8 Ways To Understand And Deal With Negative Comments

In Tips & Tricks, Writing Inspiration by Mary Mclaurine | |

8 Ways To Understand And Deal With Negative Comments P

8 Ways To Understand And Deal With Negative CommentsOne can always expect negative comments when a controversial piece is published, however, even the most innocent and well-meaning pieces can attract heartless comments. Like many published writers,  I’ve experienced my fair share. Here’s my advice.

PEOPLE GET TO DISAGREE WITH YOU

No matter how articulate you are as a writer, people will interpret your words their own way; often in complete opposition to what you intended. Some are lovely and supportive and others are deliberately cruel. What I always remember is that everyone is entitled to their opinion and it isn’t always going to agree with ours. That’s ok. As writers, we want our words read and if someone leaves a comment, you know someone has done just that.

THE NO-RESPONSE RESPONSE

If you are thin-skinned and easily upset by negative comments, stay away from reading them. It’s easier to move on to your next piece without the self-deflating and demoralizing effects these comments can cause. They’re difficult to ignore but do your best, it’s not mandatory to respond to any comments.

THE RESPOND-IN-KIND RESPONSE

You can reply to each comment but know you won’t change their minds and if your responses are generated from hurt and anger, they will only serve to fuel the fire. If you can respond graciously, you’ll be much better off: “I understand you don’t agree with my views and I appreciate you taking time, not only to read my article, but to comment. We all have our own opinions and I always encourage respectful debate.” This way, you ingratiate yourself to the reader, validate their right to their opinion, but don’t get into defending your views.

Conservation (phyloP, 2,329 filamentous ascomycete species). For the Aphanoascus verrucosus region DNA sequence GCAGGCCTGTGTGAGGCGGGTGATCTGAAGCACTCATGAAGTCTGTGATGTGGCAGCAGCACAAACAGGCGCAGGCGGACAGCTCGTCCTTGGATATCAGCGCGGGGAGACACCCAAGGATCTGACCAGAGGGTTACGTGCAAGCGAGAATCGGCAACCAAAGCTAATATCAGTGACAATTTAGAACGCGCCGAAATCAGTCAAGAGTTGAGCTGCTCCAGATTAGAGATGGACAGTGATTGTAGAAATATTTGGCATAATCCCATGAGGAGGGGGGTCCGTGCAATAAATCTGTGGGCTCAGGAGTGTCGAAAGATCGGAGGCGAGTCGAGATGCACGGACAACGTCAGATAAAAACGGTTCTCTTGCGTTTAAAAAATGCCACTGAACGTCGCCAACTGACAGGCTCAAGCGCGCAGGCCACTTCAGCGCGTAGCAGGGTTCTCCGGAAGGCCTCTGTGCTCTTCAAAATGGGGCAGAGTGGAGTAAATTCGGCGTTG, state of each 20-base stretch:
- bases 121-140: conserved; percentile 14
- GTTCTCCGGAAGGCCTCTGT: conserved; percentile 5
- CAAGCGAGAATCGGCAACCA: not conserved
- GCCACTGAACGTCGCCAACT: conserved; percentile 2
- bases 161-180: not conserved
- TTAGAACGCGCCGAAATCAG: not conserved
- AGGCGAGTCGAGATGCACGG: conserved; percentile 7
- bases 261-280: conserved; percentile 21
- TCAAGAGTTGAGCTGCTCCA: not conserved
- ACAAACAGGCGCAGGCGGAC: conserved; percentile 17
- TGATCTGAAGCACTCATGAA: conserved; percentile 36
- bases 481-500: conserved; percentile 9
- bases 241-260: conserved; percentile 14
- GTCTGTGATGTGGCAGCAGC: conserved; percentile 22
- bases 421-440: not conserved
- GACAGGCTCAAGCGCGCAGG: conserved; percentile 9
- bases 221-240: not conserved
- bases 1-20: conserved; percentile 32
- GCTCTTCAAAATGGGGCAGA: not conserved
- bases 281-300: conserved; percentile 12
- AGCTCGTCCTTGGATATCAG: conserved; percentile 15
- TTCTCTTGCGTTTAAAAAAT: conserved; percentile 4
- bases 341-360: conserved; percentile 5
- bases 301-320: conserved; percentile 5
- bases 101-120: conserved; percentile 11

UNDERSTAND INTENTION

There are those who disagree respectfully and I sometimes respond thoughtfully to them after honestly trying to evaluate why they feel the way they do and reply accordingly. I learn from these commenters and appreciate their replies. It can be an enlightening exchange for both reader and author. You’ll come to know when you’re dealing with an adult capable of respectful discussion.

You’ll come to know when you’re dealing with an adult capable of respectful discussion Click To Tweet

There are also those whose intention is to attack, sometimes brutally. My advice is not to respond to anyone who is using profanity or bullying techniques to badger and incite you. I don’t acknowledge their comments ever. Once you begin defending yourself, you’ve already lost the game of Bait and Break the Author. Engagement with people who only want to fight often invites others of the same ilk and there is mob mentality associated with comment threads. Walk away and don’t look back.

Once you begin defending yourself, you’ve already lost the game of Bait and Break the Author Click To Tweet

THE TIME VORTEX